Analysis of enamel/restoration interface submitted cariogenic challenge and fluoride release

Raquel Viana Rodrigues, Camila Sobral Sampaio, Aline Carvalho Girotto, Caroline Paiuta Pinhatti, Alexsandra Shizue Iwamoto, Anderson Zanardi de Freitas, Gláucia Maria Bovi Ambrosano, Regina Maria Puppin-Rontani, Fernanda Miori Pascon*

*Corresponding author for this work

Research output: Contribution to journalArticlepeer-review


The treatment of high-risk patients still is a challenge. The understanding and development non-invasive, non-destructive, and non-ionizing techniques, can help to guide the treatment and the diagnosis of primary and recurrent caries. The present study evaluated the behavior of enamel/restoration interface after a cariogenic challenge by Fourier domain optical coherence tomography (FD-OCT), scanning electron microscopy (SEM) examination, and the fluoride release of the different restorative materials. Cavities (1.5 × 0.5 mm) were performed in enamel surface and divided into groups (n = 8): glass ionomer cement (GIC), resin-modified glass ionomer cement (RMGIC), and resin composite (RC). The samples were submitted to pH-cycling, and the solutions analyzed for cumulative fluoride by ion-analyzer. The morphology was analyzed by SEM through replicas. The optical attenuation coefficient (OAC) was calculated through exponential decay from the images generated by FD-OCT. Data were analyzed considering α = 0.05. OAC values increased for all groups after pH-cycling indicating demineralization (p <.05). Considering the remineralizing solution, RMGIC presented higher fluoride release rate, followed by GIC, while RC did not release any fluoride. Yet for the demineralizing solution, RMGIC and GIC released similar fluoride rates, overcoming RC (p <.05). Micrographs revealed no changes on the restorations margins, although enamel detachment was observed for RC and GIC after pH-cycling.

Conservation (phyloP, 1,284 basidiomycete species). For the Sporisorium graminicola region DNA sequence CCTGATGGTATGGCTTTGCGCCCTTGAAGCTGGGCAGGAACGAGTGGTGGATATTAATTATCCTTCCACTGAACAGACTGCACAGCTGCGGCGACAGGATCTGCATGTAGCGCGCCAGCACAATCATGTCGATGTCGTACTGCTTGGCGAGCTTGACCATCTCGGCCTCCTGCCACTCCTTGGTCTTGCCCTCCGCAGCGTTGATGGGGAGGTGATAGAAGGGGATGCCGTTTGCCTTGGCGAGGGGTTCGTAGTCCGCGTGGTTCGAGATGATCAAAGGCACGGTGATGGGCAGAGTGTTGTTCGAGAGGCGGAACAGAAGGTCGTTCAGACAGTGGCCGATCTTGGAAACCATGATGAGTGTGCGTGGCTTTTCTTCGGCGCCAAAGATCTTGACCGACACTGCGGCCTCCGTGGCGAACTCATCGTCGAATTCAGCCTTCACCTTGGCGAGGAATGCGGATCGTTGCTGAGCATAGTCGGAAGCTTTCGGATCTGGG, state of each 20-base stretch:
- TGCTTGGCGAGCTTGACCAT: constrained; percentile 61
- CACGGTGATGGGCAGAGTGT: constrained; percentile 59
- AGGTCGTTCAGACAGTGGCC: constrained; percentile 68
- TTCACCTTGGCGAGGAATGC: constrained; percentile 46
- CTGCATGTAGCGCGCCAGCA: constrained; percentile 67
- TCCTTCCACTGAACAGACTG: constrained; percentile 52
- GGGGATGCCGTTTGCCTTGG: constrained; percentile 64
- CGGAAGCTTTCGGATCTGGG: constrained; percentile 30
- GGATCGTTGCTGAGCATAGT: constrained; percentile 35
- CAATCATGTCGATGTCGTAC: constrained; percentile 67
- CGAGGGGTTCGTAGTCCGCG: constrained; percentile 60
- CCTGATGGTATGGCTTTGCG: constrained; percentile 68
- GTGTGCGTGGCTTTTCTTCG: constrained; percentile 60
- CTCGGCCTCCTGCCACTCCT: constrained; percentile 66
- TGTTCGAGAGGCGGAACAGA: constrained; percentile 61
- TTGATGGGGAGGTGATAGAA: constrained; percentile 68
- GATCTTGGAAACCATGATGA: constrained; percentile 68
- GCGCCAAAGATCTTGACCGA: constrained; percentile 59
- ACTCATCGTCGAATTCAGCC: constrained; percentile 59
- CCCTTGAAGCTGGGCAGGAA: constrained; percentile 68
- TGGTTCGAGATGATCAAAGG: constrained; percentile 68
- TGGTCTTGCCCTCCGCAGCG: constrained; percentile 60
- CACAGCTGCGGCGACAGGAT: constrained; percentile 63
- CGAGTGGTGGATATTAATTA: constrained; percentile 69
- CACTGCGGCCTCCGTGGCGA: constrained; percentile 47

Original languageEnglish
JournalMicroscopy Research and Technique
StatePublished - 2021

Bibliographical note

Funding Information:
The authors thank the following programs, institutions, and company for having supported this work: Center for Laser and Applications, Nuclear and Energy Research Institute (IPEN), Coordenação de Aperfeiçoamento de Pessoal de Nível Superior – Brazil (CAPES/PROEX; Grant No 3110/2010), São Paulo Research Foundation (FAPESP; Grant No 2012/02651‐6), SAE/UNICAMP (Grant No 01‐P‐164/2014), and Microdont (São Paulo, Brazil).

Publisher Copyright:
© 2021 Wiley Periodicals LLC.


  • dental enamel
  • dental materials
  • enamel demineralization
  • optical coherence tomography
  • scanning electron microscopy


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